"Your friends mean so little to you?" Severus continued. "Your research? So much for the vaunted Gryffindor courage! Things take a slightly downward turn in your life and you run for cover, condemning yourself to a Muggle existence! Oh yes, such a Gryffindor."

She closed her eyes and let his torrent of words wash over and around her. The stones of the castle around me imparted the knowledge that it was nothing she hadn’t already said to herself. In the end, she could only give him the reasoning that she had given to herself.

"There is nothing left for me here, sir."

Because her eyes were closed, she did not see the brief flicker of hurt that crossed her former teacher’s face. Because her eyes were closed, she knew nothing except the wet trickle of tears down her cheeks.

I breathed an invisible sigh and let my awareness flow back into the portrait in the Headmistress’s office. Minerva would need to be told of this.

III. Acceptance

Ten years is a long time. Ten years is a long time even for one with the life expectancy of a witch. Ten years is an especially long time between the ages of 18 and 28.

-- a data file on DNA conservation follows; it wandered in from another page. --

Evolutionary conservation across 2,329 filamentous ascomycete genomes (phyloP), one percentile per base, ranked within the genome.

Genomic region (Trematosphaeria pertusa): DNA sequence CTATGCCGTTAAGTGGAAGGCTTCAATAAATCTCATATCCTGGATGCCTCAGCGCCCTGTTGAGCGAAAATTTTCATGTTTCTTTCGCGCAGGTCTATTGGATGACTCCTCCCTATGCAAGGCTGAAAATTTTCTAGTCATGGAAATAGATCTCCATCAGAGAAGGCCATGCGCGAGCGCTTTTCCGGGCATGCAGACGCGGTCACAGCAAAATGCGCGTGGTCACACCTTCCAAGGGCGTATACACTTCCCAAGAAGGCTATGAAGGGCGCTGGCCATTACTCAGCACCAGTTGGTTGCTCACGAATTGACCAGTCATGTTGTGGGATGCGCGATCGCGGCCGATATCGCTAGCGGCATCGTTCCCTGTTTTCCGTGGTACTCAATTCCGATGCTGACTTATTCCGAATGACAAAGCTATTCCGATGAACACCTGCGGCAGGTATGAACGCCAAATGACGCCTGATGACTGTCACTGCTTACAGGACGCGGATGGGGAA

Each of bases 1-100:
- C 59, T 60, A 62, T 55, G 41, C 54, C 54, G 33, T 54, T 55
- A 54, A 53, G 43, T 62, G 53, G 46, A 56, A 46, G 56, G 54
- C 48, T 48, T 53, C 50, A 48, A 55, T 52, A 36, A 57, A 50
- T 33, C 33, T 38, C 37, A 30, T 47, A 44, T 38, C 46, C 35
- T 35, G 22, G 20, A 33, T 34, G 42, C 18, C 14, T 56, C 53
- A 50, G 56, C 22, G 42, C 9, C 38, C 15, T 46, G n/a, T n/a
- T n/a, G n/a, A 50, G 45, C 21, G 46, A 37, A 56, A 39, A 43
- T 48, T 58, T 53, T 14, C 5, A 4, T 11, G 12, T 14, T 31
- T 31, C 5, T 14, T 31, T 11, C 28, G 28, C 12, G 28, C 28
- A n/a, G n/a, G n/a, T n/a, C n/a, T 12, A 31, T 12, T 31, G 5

Ten years ago if you had told me where I would be today, I would have snuck up behind you, hit you with a discrete ‘Stupefy,’ followed by a quick Body Bind, and sent you off to the good mediwizards at St. Mungo’s.

I would have believed you if you told me that in my last year of school, the battle was won once and for all, and that Voldemort was dead. I would have believed you when you said that Harry was the hero everyone always said he was, and the rest of us were honored along side him - even Professor Snape. I could accept that he was absolved of any wrong-doing, including the death of Dumbledore if you had told me that Minerva McGonagall had spoken for him - when Dumbledore’s confidant and successor vouches for you, no one argues.